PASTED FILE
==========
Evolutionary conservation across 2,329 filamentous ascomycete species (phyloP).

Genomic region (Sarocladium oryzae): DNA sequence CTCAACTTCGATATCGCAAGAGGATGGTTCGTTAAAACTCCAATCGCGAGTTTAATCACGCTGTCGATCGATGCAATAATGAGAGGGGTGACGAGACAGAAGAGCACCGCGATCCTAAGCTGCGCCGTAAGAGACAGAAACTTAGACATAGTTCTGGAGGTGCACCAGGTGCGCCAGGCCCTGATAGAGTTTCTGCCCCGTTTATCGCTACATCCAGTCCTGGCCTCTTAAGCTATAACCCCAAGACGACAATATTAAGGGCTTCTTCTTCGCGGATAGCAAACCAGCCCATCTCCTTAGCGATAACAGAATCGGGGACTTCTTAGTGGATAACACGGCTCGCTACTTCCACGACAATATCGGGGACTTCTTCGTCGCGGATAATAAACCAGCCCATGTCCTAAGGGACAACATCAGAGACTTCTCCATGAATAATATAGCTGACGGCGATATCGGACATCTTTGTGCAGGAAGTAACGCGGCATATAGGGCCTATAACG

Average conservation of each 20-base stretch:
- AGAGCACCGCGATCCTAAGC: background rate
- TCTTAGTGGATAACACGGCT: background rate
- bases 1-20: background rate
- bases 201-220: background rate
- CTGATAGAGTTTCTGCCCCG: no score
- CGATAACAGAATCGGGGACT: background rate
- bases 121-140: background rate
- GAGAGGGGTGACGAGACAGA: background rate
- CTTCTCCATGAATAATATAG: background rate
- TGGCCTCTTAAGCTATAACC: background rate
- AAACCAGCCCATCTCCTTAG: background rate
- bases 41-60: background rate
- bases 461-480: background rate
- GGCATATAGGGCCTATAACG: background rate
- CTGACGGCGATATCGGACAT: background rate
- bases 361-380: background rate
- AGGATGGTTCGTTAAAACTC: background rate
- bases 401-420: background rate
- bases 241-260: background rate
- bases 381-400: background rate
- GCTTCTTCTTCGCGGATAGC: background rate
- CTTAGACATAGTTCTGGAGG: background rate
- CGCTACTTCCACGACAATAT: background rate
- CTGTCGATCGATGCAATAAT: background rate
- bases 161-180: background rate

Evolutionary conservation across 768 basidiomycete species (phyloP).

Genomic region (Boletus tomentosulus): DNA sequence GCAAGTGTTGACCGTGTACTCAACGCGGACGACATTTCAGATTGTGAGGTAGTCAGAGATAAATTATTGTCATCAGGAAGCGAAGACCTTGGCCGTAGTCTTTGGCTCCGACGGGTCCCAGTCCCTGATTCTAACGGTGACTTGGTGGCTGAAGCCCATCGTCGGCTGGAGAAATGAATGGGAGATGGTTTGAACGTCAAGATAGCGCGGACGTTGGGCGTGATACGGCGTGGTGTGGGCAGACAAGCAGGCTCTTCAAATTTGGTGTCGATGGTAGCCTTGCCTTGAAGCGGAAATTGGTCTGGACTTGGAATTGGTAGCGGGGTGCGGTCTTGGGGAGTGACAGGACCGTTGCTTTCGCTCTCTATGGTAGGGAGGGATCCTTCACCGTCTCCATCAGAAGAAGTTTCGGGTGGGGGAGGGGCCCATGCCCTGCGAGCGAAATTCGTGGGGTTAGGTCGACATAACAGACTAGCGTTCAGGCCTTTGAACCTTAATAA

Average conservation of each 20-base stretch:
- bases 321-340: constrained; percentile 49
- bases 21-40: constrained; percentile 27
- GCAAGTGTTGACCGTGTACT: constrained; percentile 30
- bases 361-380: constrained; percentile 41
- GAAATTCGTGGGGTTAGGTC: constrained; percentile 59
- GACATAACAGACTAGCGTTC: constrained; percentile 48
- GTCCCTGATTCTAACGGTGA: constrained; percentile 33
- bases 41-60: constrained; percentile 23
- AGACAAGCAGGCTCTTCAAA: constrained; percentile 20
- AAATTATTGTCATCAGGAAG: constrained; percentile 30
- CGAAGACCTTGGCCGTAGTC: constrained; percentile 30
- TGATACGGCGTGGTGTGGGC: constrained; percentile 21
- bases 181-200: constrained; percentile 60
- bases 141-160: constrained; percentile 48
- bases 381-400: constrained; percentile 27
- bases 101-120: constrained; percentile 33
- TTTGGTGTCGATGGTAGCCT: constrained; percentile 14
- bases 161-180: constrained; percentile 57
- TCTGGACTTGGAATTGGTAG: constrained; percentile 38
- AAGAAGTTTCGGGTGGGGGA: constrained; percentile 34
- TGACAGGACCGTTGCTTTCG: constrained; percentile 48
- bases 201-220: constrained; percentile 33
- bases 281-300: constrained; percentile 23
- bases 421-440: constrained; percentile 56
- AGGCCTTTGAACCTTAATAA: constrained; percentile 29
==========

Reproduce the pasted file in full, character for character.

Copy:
Evolutionary conservation across 2,329 filamentous ascomycete species (phyloP).

Genomic region (Sarocladium oryzae): DNA sequence CTCAACTTCGATATCGCAAGAGGATGGTTCGTTAAAACTCCAATCGCGAGTTTAATCACGCTGTCGATCGATGCAATAATGAGAGGGGTGACGAGACAGAAGAGCACCGCGATCCTAAGCTGCGCCGTAAGAGACAGAAACTTAGACATAGTTCTGGAGGTGCACCAGGTGCGCCAGGCCCTGATAGAGTTTCTGCCCCGTTTATCGCTACATCCAGTCCTGGCCTCTTAAGCTATAACCCCAAGACGACAATATTAAGGGCTTCTTCTTCGCGGATAGCAAACCAGCCCATCTCCTTAGCGATAACAGAATCGGGGACTTCTTAGTGGATAACACGGCTCGCTACTTCCACGACAATATCGGGGACTTCTTCGTCGCGGATAATAAACCAGCCCATGTCCTAAGGGACAACATCAGAGACTTCTCCATGAATAATATAGCTGACGGCGATATCGGACATCTTTGTGCAGGAAGTAACGCGGCATATAGGGCCTATAACG

Average conservation of each 20-base stretch:
- AGAGCACCGCGATCCTAAGC: background rate
- TCTTAGTGGATAACACGGCT: background rate
- bases 1-20: background rate
- bases 201-220: background rate
- CTGATAGAGTTTCTGCCCCG: no score
- CGATAACAGAATCGGGGACT: background rate
- bases 121-140: background rate
- GAGAGGGGTGACGAGACAGA: background rate
- CTTCTCCATGAATAATATAG: background rate
- TGGCCTCTTAAGCTATAACC: background rate
- AAACCAGCCCATCTCCTTAG: background rate
- bases 41-60: background rate
- bases 461-480: background rate
- GGCATATAGGGCCTATAACG: background rate
- CTGACGGCGATATCGGACAT: background rate
- bases 361-380: background rate
- AGGATGGTTCGTTAAAACTC: background rate
- bases 401-420: background rate
- bases 241-260: background rate
- bases 381-400: background rate
- GCTTCTTCTTCGCGGATAGC: background rate
- CTTAGACATAGTTCTGGAGG: background rate
- CGCTACTTCCACGACAATAT: background rate
- CTGTCGATCGATGCAATAAT: background rate
- bases 161-180: background rate

Evolutionary conservation across 768 basidiomycete species (phyloP).

Genomic region (Boletus tomentosulus): DNA sequence GCAAGTGTTGACCGTGTACTCAACGCGGACGACATTTCAGATTGTGAGGTAGTCAGAGATAAATTATTGTCATCAGGAAGCGAAGACCTTGGCCGTAGTCTTTGGCTCCGACGGGTCCCAGTCCCTGATTCTAACGGTGACTTGGTGGCTGAAGCCCATCGTCGGCTGGAGAAATGAATGGGAGATGGTTTGAACGTCAAGATAGCGCGGACGTTGGGCGTGATACGGCGTGGTGTGGGCAGACAAGCAGGCTCTTCAAATTTGGTGTCGATGGTAGCCTTGCCTTGAAGCGGAAATTGGTCTGGACTTGGAATTGGTAGCGGGGTGCGGTCTTGGGGAGTGACAGGACCGTTGCTTTCGCTCTCTATGGTAGGGAGGGATCCTTCACCGTCTCCATCAGAAGAAGTTTCGGGTGGGGGAGGGGCCCATGCCCTGCGAGCGAAATTCGTGGGGTTAGGTCGACATAACAGACTAGCGTTCAGGCCTTTGAACCTTAATAA

Average conservation of each 20-base stretch:
- bases 321-340: constrained; percentile 49
- bases 21-40: constrained; percentile 27
- GCAAGTGTTGACCGTGTACT: constrained; percentile 30
- bases 361-380: constrained; percentile 41
- GAAATTCGTGGGGTTAGGTC: constrained; percentile 59
- GACATAACAGACTAGCGTTC: constrained; percentile 48
- GTCCCTGATTCTAACGGTGA: constrained; percentile 33
- bases 41-60: constrained; percentile 23
- AGACAAGCAGGCTCTTCAAA: constrained; percentile 20
- AAATTATTGTCATCAGGAAG: constrained; percentile 30
- CGAAGACCTTGGCCGTAGTC: constrained; percentile 30
- TGATACGGCGTGGTGTGGGC: constrained; percentile 21
- bases 181-200: constrained; percentile 60
- bases 141-160: constrained; percentile 48
- bases 381-400: constrained; percentile 27
- bases 101-120: constrained; percentile 33
- TTTGGTGTCGATGGTAGCCT: constrained; percentile 14
- bases 161-180: constrained; percentile 57
- TCTGGACTTGGAATTGGTAG: constrained; percentile 38
- AAGAAGTTTCGGGTGGGGGA: constrained; percentile 34
- TGACAGGACCGTTGCTTTCG: constrained; percentile 48
- bases 201-220: constrained; percentile 33
- bases 281-300: constrained; percentile 23
- bases 421-440: constrained; percentile 56
- AGGCCTTTGAACCTTAATAA: constrained; percentile 29